The feeling of being far away from home was acute here, for some reason. When traveling on my own, there are times when my excitement is tempered by missing my family. Sharing photos is one thing but being able to turn to someone and speak about what you’re seeing is something else altogether.


The feeling that some of these smaller towns are kept afloat by Route 66 travelers is real. For me there was a mixture of wonder and melancholy. It was almost like, thank goodness you came to see it because it might not be around much longer. While that may not in fact be true, it was something that I came away with. They’re hanging on by the grace of nostalgia and hope.

Onward towards Kansas…

Posts from My October 2016 Oklahoma Road Trip

Serendipity is a… Giant Rocking Chair?

Serendipity is a… Giant Rocking Chair?

“Babe! You’re never going to believe where I’m standing right now!”
“Where?”
“In front of the world’s largest rocking chair!”
“Why am I not surprised?”
“Actually, I ended up here completely by accident.”
“Of course you did.”

My husband Kenny’s sarcasm came through loud and clear, even in text. It’s one of those things you learn to interpret after you’ve been partnered for a while. But, for all his disbelief that I hadn’t sought out the giant rocker – it was true.

While bumbling along The National Road in Illinois, I saw a sign for the World’s Largest Wind Chimes. Look… when something like that is advertised on a road sign? You visit it. It could go one of two ways: A fantastic triumph of roadsidery -or- a letdown of epic proportions. Both scenarios could be a win.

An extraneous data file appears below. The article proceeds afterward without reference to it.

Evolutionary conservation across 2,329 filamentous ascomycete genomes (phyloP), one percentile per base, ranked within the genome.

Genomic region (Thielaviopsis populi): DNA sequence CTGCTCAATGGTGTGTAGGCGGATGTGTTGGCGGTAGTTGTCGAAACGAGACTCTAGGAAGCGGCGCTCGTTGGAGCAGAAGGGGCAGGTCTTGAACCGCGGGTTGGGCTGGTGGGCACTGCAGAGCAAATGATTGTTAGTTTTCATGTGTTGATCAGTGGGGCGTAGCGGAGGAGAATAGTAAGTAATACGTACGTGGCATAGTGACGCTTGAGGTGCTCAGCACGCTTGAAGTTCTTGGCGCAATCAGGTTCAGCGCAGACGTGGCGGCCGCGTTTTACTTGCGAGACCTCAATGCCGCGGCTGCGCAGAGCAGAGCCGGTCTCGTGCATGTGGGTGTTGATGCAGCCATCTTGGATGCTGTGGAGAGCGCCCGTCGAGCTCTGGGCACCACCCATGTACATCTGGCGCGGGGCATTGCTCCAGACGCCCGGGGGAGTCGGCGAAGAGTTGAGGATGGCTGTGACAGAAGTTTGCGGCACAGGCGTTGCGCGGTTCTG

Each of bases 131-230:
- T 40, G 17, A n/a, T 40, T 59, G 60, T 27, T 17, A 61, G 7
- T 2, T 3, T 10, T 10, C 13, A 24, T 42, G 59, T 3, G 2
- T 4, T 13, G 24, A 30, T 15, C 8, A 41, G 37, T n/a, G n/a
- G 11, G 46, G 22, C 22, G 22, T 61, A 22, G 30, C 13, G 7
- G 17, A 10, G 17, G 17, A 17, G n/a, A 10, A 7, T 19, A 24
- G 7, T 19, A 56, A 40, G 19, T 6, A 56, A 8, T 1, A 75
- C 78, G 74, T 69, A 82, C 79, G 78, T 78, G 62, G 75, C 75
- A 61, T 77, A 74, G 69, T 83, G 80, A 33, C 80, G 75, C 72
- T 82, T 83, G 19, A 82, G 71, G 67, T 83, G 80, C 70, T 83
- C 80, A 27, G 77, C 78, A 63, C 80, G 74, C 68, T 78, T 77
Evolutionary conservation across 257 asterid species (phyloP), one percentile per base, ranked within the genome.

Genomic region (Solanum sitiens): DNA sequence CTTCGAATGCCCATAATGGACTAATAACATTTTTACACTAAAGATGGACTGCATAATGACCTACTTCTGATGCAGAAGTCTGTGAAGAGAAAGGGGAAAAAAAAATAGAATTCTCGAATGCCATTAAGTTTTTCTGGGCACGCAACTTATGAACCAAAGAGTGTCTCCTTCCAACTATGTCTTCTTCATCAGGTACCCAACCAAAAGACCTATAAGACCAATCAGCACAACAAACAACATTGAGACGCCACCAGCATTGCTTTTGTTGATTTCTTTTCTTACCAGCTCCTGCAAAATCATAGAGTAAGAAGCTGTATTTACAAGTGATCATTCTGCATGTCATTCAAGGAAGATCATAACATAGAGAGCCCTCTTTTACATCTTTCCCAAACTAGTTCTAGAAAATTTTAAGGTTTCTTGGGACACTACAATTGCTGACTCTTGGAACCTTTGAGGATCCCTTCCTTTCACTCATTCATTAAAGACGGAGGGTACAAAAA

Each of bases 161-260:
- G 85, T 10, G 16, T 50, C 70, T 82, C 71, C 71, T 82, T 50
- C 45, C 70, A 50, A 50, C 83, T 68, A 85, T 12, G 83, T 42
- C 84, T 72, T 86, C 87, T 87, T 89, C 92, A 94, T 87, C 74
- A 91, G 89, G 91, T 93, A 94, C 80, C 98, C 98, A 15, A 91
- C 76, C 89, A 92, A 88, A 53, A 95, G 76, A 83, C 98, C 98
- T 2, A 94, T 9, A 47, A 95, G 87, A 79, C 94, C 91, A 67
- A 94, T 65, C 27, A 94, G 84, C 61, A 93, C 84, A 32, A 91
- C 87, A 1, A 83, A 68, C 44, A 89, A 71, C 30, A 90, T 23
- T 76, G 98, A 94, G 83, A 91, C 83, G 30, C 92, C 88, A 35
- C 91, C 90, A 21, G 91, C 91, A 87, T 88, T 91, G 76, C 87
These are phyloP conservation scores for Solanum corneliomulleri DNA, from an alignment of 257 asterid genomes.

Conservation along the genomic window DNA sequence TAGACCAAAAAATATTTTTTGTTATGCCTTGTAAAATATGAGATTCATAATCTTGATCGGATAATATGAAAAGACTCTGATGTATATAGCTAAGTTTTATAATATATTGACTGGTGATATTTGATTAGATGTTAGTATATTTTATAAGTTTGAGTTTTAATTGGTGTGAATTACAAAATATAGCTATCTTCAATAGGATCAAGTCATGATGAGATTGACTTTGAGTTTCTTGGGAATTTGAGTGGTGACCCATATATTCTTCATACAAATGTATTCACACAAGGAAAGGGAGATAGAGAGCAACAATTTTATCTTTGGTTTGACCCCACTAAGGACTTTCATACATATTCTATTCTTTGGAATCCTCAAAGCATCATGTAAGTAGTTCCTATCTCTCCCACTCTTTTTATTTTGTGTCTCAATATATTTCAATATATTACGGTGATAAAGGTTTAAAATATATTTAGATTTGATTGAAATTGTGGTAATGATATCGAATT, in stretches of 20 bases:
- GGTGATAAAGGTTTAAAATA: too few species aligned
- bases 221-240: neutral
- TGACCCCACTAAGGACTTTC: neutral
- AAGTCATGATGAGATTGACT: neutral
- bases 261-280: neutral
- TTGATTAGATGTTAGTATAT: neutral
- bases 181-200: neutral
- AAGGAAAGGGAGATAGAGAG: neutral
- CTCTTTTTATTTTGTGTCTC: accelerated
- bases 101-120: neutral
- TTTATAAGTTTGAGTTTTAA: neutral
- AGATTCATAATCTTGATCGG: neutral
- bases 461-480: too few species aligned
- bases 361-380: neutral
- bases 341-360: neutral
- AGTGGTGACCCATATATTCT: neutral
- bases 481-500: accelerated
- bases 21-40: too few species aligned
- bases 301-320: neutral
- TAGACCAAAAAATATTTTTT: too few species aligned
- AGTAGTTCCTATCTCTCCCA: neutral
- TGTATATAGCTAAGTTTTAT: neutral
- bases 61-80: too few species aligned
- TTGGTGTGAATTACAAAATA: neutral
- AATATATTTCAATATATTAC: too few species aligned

When I pulled in to Casey, Illinois following the signs for the chimes I was treated to a fantastic display of roadside Americana. Not only were there giant wind chimes (which you can ring), but sweet holy moly, there was a giant rocking chair, a mailbox, a pencil, a metal cactus. Holy crap, this place was awesome!

Big things, small town.

Casey wasn’t on my radar to visit, I’d just been passing through. Perhaps the universe tugged me there.

Route 66 Pit Stop: Ed Galloway’s Totem Pole Park

Route 66 Pit Stop: Ed Galloway’s Totem Pole Park

After getting to know the Blue Whale of Catoosa for a bit, it was time to turn around and head back towards the east. Following Route 66 I passed through the town of Foyil, Oklahoma.

My GPS favorites screen showed an entry for a Totem Pole. It was just a few miles that-a-way. Since I didn’t know if I’d ever pass that way again, I decided it was a good idea to stop and have a look.

A good idea, it was. I found myself at Ed Galloway’s Totem Pole Park, where the man himself had begun working on his creations in 1937. Though he passed on in the early 60’s, his legacy is now cared for by the Rogers County Historical Society.


At 60 feet tall, this is the world’s largest concrete totem pole.


Turtlescent.


Fiddle House.
Sadly I arrived before the gift shop was open. I was hoping to buy a postcard or maybe a sticker or something.


A nice place for a roadside snack.


Arrowhead


πŸ™‚

If you should find yourself in the neighborhood of Foyil, Oklahoma one day – don’t skip a visit to the Totem Pole park. It’s definitely worth the stop. Seeing such wonderful works of art which were crafted “just because” does the heart good.

The world’s largest concrete totem pole was pretty nifty 😃

A video posted by Rachael (@fuzzygalore) on